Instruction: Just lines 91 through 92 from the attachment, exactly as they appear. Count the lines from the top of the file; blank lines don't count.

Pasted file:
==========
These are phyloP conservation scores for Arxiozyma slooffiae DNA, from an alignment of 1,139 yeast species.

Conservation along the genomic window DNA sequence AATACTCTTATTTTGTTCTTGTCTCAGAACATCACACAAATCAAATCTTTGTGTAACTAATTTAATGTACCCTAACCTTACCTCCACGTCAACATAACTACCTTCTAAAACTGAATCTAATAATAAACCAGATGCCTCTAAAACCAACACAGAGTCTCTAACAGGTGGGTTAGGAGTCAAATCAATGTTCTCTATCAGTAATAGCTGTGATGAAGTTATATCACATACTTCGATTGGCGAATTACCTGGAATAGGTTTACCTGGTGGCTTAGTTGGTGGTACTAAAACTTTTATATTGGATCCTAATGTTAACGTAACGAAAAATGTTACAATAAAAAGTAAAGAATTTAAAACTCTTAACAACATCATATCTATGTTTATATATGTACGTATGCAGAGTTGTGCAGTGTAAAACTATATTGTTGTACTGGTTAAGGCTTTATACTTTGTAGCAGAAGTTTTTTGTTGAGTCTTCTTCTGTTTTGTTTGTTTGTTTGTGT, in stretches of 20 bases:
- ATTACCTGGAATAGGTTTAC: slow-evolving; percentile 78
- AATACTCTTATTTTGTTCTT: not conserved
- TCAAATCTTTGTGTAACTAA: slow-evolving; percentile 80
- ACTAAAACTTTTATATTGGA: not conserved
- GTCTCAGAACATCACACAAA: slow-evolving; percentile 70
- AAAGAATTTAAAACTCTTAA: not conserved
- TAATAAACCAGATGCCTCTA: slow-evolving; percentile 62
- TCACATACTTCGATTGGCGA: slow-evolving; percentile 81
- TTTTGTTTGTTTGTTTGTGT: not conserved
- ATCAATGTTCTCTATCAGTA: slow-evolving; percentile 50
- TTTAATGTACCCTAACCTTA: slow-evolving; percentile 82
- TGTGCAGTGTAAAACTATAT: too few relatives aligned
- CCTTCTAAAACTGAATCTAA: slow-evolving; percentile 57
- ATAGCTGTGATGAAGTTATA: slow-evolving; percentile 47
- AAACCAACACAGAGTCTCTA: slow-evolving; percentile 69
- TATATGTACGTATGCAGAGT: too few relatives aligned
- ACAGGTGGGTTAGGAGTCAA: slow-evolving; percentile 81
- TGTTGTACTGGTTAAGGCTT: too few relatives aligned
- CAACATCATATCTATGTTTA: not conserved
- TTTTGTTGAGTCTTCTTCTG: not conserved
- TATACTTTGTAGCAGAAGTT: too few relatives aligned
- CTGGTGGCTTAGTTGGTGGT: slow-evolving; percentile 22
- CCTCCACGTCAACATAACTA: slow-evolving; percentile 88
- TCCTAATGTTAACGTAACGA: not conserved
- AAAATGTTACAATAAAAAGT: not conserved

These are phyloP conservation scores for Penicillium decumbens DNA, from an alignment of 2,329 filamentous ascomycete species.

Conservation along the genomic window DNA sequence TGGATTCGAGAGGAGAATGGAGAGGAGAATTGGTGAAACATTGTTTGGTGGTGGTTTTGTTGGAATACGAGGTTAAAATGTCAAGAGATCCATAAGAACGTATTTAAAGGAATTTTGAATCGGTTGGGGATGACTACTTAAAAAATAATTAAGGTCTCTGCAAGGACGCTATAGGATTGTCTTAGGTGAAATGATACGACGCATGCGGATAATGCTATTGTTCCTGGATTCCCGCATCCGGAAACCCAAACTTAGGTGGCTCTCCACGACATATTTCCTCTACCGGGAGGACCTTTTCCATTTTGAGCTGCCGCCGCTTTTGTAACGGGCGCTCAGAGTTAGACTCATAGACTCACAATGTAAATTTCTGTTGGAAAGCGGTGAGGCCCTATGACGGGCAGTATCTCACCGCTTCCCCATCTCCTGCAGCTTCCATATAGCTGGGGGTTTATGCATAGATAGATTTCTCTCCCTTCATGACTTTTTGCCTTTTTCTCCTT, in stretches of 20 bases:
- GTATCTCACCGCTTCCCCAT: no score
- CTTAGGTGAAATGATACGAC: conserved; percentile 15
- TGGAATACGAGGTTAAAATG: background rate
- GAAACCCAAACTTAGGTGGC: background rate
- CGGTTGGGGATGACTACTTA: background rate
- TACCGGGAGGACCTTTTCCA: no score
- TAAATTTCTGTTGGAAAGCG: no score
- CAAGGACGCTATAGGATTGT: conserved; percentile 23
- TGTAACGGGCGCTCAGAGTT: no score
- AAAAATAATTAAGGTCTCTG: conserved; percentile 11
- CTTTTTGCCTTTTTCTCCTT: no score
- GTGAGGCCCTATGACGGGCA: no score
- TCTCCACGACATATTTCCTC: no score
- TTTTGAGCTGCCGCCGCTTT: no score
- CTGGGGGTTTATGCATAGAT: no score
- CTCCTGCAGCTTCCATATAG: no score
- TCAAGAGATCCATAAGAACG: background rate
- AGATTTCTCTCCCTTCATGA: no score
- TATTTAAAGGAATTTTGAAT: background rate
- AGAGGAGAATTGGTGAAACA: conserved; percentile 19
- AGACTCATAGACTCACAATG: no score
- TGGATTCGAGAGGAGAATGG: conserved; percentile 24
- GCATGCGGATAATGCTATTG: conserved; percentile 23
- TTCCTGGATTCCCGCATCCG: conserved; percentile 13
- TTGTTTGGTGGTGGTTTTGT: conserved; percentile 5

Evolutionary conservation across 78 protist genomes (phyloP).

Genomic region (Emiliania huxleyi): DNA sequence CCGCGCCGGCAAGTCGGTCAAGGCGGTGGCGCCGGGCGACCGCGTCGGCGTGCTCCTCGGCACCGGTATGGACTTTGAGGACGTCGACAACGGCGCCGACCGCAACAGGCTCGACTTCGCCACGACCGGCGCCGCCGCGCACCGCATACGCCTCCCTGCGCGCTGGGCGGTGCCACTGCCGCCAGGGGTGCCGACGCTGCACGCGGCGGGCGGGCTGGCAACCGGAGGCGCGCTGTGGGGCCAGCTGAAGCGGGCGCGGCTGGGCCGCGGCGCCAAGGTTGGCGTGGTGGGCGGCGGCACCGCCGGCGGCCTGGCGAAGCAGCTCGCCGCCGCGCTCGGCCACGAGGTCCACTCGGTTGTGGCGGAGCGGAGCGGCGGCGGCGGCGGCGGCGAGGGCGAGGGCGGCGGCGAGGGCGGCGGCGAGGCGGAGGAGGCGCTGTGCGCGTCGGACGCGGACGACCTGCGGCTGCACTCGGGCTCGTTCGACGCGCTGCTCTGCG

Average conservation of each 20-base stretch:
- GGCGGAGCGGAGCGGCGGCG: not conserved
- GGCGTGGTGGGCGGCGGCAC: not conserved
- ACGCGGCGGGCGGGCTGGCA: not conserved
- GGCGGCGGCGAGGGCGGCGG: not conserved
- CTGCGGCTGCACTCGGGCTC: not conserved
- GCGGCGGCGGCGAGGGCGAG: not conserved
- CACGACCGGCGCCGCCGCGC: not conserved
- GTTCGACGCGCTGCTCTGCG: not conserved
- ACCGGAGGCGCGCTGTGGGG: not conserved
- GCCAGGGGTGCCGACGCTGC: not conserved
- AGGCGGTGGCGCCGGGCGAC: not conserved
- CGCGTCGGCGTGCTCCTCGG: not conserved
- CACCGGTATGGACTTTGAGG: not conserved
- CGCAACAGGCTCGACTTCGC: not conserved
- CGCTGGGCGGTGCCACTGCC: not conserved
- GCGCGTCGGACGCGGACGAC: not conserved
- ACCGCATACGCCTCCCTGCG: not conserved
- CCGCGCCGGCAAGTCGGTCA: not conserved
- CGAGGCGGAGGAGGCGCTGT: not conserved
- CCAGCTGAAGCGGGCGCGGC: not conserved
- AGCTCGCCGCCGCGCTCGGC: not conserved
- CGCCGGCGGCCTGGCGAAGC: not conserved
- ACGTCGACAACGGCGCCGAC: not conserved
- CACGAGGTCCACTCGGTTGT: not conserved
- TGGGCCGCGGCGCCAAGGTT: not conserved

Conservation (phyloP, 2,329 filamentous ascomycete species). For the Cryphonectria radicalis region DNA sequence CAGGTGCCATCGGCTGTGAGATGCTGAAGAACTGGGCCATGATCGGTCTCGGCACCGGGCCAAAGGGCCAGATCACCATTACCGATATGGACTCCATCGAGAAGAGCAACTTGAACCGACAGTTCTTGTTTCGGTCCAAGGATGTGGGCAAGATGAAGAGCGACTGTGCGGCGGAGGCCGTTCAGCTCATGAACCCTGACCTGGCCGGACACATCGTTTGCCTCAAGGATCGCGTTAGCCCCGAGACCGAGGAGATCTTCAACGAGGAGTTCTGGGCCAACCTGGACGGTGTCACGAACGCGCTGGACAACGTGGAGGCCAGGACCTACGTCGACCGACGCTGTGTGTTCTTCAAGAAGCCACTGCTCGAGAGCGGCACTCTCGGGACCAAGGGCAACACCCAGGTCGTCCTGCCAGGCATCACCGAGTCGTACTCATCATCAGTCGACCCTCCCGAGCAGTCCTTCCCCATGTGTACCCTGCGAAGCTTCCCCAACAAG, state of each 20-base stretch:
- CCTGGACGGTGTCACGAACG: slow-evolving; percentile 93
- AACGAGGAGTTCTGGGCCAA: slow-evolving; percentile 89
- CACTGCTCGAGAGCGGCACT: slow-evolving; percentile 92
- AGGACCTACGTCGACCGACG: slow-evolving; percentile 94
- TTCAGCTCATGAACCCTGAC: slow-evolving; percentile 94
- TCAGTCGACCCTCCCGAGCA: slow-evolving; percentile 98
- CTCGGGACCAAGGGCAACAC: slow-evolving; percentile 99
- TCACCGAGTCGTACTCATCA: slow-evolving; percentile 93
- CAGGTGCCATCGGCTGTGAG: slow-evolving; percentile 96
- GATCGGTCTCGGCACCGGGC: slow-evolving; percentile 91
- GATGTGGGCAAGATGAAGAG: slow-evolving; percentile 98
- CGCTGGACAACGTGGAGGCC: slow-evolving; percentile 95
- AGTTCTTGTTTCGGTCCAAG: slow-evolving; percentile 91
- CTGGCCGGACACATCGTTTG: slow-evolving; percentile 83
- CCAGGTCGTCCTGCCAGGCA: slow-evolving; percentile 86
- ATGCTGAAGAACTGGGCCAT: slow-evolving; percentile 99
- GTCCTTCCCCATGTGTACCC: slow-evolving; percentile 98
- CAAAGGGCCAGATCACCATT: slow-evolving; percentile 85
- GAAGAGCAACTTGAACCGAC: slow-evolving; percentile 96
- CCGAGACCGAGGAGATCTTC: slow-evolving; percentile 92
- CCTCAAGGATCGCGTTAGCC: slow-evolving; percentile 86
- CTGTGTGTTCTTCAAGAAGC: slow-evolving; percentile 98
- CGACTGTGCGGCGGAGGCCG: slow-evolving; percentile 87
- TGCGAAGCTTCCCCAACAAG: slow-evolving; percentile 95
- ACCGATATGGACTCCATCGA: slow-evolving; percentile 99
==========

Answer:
- TCACCGAGTCGTACTCATCA: slow-evolving; percentile 93
- CAGGTGCCATCGGCTGTGAG: slow-evolving; percentile 96